Co-operatives make up a large and diverse chunk of the eurozone’s banking system. Changing regulation affects them just as much as other banks, though often in different ways – in some cases leading to calls for the reform of banks’ governance.
Greater separation of retail banking and securities trading units could be particularly complicated for some central institutions of national co-operative networks. Similarly, institutional creditors will not be best pleased if emergency recapitalization procedures are mixed with co-operative ownership rules in such a way that, after a bail-in, they only end up with one vote, despite holding thousands of shares.
Above all, the constant demand for higher capital is a central issue for mutual groups. In Italy, it has pushed the government to reform the sector, with a new law effectively ending one-man-one-vote for the largest co-operatives. The consolidation this is meant to trigger may take longer than expected, partly because the banks are so rooted to their regions.
Some still argue that co-operative banks in France, for example, are under less pressure to pay dividends, so they can build up stronger buffers through retained earnings. A past emphasis on retail banking might also give useful expertise, in these days when so many banks are refocusing on low-cost, mass-market business. Earlier this year, Fitch upgraded the main German co-operative network to AA-, in part citing resilient profitability in an environment of low rates.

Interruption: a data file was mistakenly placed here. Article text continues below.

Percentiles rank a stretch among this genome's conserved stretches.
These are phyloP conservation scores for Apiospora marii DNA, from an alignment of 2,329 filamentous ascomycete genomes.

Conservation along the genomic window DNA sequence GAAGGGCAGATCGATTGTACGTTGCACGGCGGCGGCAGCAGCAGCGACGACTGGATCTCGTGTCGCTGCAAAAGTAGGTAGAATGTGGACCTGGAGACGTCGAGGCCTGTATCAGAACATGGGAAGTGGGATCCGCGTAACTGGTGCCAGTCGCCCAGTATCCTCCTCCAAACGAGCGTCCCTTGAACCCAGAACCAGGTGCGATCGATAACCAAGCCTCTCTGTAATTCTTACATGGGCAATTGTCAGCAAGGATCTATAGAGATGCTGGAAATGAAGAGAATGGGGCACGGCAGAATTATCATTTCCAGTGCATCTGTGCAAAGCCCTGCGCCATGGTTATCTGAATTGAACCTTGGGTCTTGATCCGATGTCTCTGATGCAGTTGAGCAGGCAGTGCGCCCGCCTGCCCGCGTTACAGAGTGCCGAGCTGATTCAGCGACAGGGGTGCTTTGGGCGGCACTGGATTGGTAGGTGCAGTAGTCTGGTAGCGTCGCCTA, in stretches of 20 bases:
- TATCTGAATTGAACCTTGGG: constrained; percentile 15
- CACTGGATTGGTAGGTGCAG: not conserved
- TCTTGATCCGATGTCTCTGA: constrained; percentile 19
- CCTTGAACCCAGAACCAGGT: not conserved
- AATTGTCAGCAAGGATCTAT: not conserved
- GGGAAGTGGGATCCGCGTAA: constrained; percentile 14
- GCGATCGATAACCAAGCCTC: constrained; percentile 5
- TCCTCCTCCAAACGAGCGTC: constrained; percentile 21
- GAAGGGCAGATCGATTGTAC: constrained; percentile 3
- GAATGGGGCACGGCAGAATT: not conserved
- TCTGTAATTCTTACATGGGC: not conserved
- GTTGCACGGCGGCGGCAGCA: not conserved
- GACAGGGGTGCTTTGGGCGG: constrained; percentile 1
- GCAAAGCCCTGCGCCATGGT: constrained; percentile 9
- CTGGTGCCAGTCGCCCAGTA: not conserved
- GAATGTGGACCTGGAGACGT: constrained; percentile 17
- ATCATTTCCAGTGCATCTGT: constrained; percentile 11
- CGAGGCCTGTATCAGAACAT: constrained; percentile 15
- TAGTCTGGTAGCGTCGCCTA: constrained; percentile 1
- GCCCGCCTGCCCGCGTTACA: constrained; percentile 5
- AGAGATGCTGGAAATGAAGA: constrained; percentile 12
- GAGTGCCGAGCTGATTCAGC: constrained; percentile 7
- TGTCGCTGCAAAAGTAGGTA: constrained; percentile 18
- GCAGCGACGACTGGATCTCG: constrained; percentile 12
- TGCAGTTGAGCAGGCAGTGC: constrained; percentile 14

But co-operative ownership of some of Europe’s biggest banks is under siege, largely because it is seen as hindering their capacity to raise public equity. Crédit Agricole’s management, for example, has done much good at the bank in recent years. But Berenberg equity research put out a report last month stressing how the bank’s structure, in which the listed entity is both a shareholder and subsidiary of 35 regional co-operatives, causes fundamental difficulties for investors.